1. The plaintiff alleged that he was injured and damaged at a described intersection of streets in the Town of Harlem, Georgia, by reason of his car being struck by another coming from the right in a negligent manner, as detailed in the petition, just as the front wheels of his car cleared the intersection. A traffic light mechanism had been erected at such intersection and was in use normally with the customary directive signals by red and green lights, the inhabitants of the town relying on it in the use of the intersection. On the night of May 10, 1949, as the plaintiff proceeded to his home in the town and "approached the intersection" at about 9:30 or 9:45 o'clock, and being in the exercise of ordinary care, a certain person, a resident of Harlem, whom he named as a joint tort-feasor defendant with the driver of the aforesaid car pulled, without authority, a switch which controlled the traffic light, turning it completely off, and leaving the users of the intersection to their own devices. It was alleged that such person was negligent "in turning off the traffic light without any authority so to do immediately before the collision at said intersection" and that his act concurred with that of the other defendant as the proximate cause of the collision. An amendment alleged that the traffic light was installed by the Mayor and Council of the Town of Harlem, under their general authority to regulate traffic, for the purpose of avoiding traffic accidents and hazards and to assist the users of the intersection to pass it in safety; that the resident defendant was at the time a night watchman and policeman of the Town of Harlem, directly under the supervision and control of the mayor and subject to his orders, one of which verbal orders was to never turn off the said traffic light before 10 o'clock at night. Held: Such an amendment was not a material amendment to the asserted cause of action in the original petition, it being merely elaborative of the original allegations and showing that the defendant was specifically instructed by his superior not too turn the traffic light off before 10 o'clock at night, and did not affect the merits of the alleged cause of action. Accordingly, where such amendment was orally made upon the hearing of demurrers to the original petition and reduced to writing three days later and allowed nunc pro tunc, subject to objections and demurrer, the court did not err, where no demurrers were renewed, in thereafter ruling upon the original demurrers which had not become abortive by the filing of an immaterial amendment. Code, 81-1312; Central Railway Co. v. Waldo, 6 Ga. App. 840, 842 (65 S. E. 1098); Edwards v. Lassiter, 67 Ga. App. 368, 378 (20 S. E. 451).
(2) While, under the allegations of the petition, the act of the resident defendant in turning off the traffic light was wrongful, it would not render him liable in damages to the plaintiff unless his act had some causal connection with the collision. The petition does not show that his act created any immediate hazard, it being done, not when the plaintiff was in the intersection and when he might be demoralized or put in a condition of emergency by any sudden change in the surroundings, but was done when the plaintiff "approached the intersection." It is shown that the intersection was "well lighted" and not such as to prevent the plaintiff, in the exercise of ordinary care, from safely traversing it. It is further shown that the plaintiff stopped his car at the intersection, thus demonstrating that nothing done by the resident defendant was then operating upon or influencing the plaintiff adversely. He looked to his right and saw no vehicle approaching. He looked to his left and observed a large truck or van and waited until it had crossed the intersection and was proceeding in the direction from which the non-resident defendant's car was coming. It was alleged, on information and belief, that this van obstructed the view of the automobile which was coming from the right and which shortly collided with the plaintiff's car. The plaintiff then looked to his left and saw no further traffic approaching and looked to his right and saw none approaching, and he proceeded to cross the intersection at about 5 to 7 miles per hour, and when beyond the center and when the front wheels of his car had cleared the intersection his car was struck by a 1949 Cadillac sedan driven by the non-resident defendant. In these circumstances it can not be said that the resident defendant's act had any causal relationship with or concurred with the act of the other defendant in proximately causing the plaintiff's injury and damage. The plaintiff labored under no coercion or emergency by reason of anything done by the resident defendant. The intersection, after the traffic light had been turned off, was no more hazardous at night to the plaintiff and the non-resident defendant, in so far as the petition shows, than many other intersections which are not provided with traffic lights and where travelers or users of the streets and highways are required to be in the exercise of ordinary care. Whether or not the collision was due in whole or in part to the act of the plaintiff or that of the non-resident defendant we are not called upon to decide. It is clear that no cause of action is set forth against the resident defendant. In this situation the non-resident defendant can not be joined with the resident defendant as the court was without jurisdiction of the former when no cause of action was asserted against the resident defendant. Therefore, the trial court did not err in sustaining the special demurrer on the ground of misjoinder of defendants and in dismissing the action. Metcalf v. Hale, 42 Ga. App. 402 (156 S. E. 301); Evans v. Garrett, 72 Ga. App. 546, 547 (35 S. E. 2d, 357), and citations.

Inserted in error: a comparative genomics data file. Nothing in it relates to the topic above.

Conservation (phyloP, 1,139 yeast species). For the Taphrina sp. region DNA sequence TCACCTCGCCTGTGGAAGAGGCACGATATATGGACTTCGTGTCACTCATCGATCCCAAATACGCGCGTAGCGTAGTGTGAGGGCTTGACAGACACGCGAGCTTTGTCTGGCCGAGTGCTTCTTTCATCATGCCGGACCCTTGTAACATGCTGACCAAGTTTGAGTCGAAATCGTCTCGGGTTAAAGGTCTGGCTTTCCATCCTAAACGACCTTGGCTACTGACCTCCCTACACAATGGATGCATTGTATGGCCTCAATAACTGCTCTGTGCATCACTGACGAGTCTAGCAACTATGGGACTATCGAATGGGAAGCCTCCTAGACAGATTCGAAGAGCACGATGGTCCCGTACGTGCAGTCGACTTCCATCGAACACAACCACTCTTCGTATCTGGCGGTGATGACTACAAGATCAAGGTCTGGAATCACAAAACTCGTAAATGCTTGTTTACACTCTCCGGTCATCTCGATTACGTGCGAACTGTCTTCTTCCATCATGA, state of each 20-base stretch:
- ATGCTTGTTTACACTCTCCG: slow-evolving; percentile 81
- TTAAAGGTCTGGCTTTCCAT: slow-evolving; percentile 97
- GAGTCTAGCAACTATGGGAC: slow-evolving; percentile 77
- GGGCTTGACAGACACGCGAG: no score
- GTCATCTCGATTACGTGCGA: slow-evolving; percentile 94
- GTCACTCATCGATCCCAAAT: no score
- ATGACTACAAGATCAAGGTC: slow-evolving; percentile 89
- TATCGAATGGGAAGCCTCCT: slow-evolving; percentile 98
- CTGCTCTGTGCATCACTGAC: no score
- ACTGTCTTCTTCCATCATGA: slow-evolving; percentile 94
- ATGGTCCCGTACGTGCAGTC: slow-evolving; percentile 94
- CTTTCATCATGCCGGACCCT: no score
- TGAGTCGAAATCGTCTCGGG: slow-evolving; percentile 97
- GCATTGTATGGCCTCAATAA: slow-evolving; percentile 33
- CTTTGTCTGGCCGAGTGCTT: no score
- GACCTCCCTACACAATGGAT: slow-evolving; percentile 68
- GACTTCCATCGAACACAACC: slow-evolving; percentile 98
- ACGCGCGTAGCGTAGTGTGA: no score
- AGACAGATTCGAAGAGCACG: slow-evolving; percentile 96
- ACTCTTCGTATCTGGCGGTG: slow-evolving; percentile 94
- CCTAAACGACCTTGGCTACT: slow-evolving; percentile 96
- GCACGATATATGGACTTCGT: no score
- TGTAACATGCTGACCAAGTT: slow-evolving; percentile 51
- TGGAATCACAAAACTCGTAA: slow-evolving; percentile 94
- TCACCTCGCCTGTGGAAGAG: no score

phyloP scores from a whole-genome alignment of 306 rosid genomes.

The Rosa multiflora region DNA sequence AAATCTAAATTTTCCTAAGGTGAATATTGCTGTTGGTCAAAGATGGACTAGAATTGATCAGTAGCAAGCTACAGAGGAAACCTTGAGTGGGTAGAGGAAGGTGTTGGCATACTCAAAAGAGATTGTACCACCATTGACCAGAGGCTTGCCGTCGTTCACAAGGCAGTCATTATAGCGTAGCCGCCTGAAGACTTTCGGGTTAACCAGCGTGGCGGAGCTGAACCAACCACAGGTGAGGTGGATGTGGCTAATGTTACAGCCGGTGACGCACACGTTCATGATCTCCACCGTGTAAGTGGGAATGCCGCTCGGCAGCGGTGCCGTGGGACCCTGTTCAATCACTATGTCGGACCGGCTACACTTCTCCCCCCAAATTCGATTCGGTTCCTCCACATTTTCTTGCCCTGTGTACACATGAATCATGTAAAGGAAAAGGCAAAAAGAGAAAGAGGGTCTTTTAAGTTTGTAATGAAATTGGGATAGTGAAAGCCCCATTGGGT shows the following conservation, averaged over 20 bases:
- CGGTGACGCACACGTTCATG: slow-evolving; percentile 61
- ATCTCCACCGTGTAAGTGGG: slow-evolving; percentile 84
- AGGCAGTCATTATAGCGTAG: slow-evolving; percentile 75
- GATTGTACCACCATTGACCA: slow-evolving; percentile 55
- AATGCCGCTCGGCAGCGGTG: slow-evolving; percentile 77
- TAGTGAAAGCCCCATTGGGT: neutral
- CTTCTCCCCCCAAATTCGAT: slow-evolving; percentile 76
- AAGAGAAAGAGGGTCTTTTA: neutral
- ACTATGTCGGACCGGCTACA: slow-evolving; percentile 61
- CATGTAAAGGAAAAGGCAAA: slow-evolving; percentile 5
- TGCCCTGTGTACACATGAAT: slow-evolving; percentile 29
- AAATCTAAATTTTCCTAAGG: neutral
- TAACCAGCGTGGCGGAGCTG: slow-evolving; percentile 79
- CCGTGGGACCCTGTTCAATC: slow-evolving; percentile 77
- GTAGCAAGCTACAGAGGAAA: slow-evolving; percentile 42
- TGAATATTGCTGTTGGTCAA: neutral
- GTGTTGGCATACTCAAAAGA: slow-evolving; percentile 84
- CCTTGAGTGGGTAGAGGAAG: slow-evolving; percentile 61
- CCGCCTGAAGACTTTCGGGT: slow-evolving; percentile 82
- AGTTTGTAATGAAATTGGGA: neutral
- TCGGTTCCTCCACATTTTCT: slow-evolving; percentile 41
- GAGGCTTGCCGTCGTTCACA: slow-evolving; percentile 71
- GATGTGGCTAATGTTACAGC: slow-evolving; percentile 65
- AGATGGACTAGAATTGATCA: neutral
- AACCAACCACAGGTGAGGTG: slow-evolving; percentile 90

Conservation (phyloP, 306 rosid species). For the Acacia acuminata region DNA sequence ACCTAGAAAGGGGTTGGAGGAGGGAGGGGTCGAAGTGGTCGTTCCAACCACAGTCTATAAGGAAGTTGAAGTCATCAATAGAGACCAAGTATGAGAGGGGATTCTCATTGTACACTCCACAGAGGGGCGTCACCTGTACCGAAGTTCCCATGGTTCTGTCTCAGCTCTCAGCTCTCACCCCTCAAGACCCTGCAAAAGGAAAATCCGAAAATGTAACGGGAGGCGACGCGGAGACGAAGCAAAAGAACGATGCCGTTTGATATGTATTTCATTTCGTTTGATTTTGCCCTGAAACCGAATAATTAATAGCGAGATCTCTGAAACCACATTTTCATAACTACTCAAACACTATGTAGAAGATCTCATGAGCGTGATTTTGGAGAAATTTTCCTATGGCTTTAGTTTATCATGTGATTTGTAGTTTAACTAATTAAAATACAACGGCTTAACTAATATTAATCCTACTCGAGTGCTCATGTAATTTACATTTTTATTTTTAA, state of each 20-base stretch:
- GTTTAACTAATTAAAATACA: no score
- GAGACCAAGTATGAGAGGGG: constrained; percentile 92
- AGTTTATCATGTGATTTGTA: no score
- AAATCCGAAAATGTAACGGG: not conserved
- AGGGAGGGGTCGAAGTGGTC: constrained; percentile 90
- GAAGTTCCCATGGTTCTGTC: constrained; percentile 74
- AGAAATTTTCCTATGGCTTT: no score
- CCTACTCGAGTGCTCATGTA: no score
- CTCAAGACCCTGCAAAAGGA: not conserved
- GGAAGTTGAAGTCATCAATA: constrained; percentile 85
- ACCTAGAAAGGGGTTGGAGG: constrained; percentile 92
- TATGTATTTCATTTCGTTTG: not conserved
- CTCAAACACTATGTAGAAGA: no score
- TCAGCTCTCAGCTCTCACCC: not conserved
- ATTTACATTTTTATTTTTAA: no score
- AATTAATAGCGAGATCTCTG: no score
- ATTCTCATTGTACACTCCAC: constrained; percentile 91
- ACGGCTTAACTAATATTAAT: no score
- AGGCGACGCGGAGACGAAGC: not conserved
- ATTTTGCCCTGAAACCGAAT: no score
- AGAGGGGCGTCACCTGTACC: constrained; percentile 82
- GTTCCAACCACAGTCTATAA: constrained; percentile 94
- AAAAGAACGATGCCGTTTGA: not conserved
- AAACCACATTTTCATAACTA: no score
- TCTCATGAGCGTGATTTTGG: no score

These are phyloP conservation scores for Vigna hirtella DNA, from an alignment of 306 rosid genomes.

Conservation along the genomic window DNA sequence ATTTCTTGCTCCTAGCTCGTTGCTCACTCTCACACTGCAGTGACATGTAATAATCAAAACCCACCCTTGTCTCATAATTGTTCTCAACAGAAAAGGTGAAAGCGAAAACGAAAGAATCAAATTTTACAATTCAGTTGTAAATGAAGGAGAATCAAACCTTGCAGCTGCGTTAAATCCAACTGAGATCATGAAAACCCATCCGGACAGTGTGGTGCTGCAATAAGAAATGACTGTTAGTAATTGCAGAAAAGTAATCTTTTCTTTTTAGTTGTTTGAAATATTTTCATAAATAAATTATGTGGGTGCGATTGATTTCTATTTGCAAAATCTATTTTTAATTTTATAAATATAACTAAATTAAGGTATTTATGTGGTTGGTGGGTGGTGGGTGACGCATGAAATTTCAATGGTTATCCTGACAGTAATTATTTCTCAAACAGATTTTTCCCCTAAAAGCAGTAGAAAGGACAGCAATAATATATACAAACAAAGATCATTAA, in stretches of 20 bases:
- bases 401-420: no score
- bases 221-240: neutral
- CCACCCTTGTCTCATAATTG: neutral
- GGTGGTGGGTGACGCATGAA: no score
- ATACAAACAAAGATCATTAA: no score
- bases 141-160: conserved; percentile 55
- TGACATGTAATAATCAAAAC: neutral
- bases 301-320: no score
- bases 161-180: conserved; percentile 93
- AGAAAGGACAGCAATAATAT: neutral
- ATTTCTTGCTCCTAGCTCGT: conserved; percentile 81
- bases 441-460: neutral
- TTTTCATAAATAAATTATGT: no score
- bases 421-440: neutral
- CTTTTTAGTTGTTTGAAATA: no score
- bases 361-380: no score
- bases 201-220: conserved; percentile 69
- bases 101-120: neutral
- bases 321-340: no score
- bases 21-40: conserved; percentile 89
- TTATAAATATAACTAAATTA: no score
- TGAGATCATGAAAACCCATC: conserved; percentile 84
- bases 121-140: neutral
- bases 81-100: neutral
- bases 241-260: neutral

Congdon, Harper & Leonard, for defendants.